When I booked this voyage, it was a last minute something to do over the summer. It was one of the best ever, and I started sailing in 1949 with the Queen of Bermuda from New York to Hamilton. My husband and I did a lot of cruising and river cruising, and now that I am widowed, I still enjoy this form of travel. You meet wonderful people who are fellow travellers and can contribute to conversations over dinner regarding where they have been and what is not to be missed at various ports.
My cabin was called a "sheltered balcony" on deck 6,and was cut into the hull rather than out over the side of the ship. Wonderful - even though it was a bit chilly to sit out, I did enjoy watching the calm seas through the glass door as we sailed. The room had wonderful closet space and a nice refrigerator for my spare cheeses. My bed was very comfortable, the shower nice and hot, and the cabin steward very attentive to doing his tidy-up the minute I left the room.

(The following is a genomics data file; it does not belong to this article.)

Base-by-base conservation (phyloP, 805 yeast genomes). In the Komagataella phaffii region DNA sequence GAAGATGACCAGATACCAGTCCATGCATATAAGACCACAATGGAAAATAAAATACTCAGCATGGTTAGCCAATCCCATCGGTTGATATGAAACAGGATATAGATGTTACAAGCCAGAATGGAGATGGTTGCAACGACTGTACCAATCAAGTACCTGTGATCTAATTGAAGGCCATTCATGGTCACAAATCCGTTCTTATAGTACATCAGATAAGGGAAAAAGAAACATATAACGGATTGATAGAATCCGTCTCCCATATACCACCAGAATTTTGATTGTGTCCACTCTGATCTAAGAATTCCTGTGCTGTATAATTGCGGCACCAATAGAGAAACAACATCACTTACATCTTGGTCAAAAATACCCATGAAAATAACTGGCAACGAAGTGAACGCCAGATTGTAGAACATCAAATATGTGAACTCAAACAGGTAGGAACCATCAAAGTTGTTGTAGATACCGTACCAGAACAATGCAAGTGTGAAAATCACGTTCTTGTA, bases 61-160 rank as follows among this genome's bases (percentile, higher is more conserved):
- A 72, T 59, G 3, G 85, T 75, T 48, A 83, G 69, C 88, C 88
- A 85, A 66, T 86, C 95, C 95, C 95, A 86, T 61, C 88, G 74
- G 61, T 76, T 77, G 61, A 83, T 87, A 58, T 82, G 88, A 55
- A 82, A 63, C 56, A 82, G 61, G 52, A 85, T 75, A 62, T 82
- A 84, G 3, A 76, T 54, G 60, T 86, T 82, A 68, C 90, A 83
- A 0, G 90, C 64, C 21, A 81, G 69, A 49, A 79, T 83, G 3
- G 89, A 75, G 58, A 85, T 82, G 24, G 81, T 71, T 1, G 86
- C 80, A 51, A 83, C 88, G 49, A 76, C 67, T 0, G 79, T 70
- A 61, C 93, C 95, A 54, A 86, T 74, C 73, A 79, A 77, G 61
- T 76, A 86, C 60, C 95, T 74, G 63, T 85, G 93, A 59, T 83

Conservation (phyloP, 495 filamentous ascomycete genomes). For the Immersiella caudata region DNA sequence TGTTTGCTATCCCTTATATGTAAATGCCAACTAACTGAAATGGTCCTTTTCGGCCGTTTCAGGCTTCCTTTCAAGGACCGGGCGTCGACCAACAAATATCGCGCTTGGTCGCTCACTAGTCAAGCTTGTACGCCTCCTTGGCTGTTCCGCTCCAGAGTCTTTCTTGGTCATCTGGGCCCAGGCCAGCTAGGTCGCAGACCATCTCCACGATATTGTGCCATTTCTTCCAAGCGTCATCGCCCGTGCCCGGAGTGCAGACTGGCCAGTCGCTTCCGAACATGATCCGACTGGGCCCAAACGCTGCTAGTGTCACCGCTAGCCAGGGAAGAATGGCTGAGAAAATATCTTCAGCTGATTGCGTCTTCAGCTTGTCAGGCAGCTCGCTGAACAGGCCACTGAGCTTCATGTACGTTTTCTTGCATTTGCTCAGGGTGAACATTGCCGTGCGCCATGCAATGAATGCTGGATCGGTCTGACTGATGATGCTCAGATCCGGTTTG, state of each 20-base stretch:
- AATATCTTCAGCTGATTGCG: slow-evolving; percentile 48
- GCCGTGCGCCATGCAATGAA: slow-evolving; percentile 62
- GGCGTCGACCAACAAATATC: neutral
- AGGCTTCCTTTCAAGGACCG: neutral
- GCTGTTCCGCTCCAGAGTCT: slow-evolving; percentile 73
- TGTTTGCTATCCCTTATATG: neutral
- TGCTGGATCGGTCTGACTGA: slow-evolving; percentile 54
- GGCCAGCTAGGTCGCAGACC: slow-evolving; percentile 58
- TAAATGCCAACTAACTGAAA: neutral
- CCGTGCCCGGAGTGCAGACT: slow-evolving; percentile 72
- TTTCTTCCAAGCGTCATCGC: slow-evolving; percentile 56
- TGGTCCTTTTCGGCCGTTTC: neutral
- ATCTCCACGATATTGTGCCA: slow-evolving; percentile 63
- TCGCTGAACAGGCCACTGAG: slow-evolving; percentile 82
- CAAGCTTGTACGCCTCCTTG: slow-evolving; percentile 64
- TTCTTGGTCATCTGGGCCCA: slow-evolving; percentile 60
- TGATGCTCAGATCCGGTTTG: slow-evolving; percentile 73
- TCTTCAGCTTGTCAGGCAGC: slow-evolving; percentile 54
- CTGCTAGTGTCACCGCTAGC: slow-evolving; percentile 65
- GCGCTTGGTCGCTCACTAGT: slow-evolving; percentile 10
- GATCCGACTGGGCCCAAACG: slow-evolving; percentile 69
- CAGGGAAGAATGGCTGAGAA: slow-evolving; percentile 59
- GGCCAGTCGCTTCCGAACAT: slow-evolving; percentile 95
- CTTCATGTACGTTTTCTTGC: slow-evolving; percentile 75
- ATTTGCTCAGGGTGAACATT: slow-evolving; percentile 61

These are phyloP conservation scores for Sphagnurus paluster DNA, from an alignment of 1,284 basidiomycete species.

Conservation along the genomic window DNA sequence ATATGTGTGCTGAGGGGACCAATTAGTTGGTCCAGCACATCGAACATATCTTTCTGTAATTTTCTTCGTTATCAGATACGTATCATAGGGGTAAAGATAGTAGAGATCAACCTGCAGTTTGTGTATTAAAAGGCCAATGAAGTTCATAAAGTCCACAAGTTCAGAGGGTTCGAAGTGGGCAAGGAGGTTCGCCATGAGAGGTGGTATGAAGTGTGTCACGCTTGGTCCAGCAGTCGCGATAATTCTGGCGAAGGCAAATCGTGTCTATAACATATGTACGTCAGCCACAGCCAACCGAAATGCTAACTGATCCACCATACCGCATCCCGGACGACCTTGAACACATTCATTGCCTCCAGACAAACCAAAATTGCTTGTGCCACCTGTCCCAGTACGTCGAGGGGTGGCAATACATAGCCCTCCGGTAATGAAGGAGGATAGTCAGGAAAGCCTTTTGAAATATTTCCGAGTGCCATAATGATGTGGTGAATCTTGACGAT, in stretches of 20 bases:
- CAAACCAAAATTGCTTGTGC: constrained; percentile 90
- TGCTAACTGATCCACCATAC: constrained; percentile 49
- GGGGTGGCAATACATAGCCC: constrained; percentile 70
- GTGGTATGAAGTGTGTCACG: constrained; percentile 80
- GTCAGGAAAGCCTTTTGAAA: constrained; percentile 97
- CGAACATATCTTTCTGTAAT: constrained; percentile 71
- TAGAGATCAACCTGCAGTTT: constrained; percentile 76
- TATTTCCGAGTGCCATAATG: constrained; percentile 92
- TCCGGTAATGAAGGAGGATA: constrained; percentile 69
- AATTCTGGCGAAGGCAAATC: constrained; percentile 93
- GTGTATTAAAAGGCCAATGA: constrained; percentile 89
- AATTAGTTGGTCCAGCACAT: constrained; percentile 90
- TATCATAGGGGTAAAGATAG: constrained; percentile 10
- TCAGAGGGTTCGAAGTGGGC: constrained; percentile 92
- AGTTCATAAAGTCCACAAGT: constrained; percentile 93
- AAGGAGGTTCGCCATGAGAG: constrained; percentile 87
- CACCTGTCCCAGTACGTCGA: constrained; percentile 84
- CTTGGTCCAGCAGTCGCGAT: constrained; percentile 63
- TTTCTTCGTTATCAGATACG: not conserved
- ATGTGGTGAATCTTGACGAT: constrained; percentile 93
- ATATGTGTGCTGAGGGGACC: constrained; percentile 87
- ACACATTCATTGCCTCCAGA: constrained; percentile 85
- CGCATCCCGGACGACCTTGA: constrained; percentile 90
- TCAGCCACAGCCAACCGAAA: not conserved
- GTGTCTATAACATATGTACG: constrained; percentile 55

The lecture series were something I had never had on another line, and I attended just about all of them. The subjects were varied, and the speakers certainly knew what they were talking about! I enjoyed the Titanic lecture so much on the eastbound trip that I went to it again on the westbound leg. The young man has facts and information I had never heard before, and was amazed to hear this time. The planetarium shows were also something new and different, and most enjoyable. It is a bit difficult to get the tickets, but I did stand in the long 9:00am line to get them on several days. Never regrated it!
I found the Apassionata show simply wonderful - saw it in both directions and was most appreciative of the Vienese walty opening and the Russian dance later in the show. How they can change those fabulous costumes so quickly is another wonder - and where or where can they store all of them? I must take another trip with the QM2 just to be able to enjoy all of the daily activities that I missed because of other things I had to do the first time.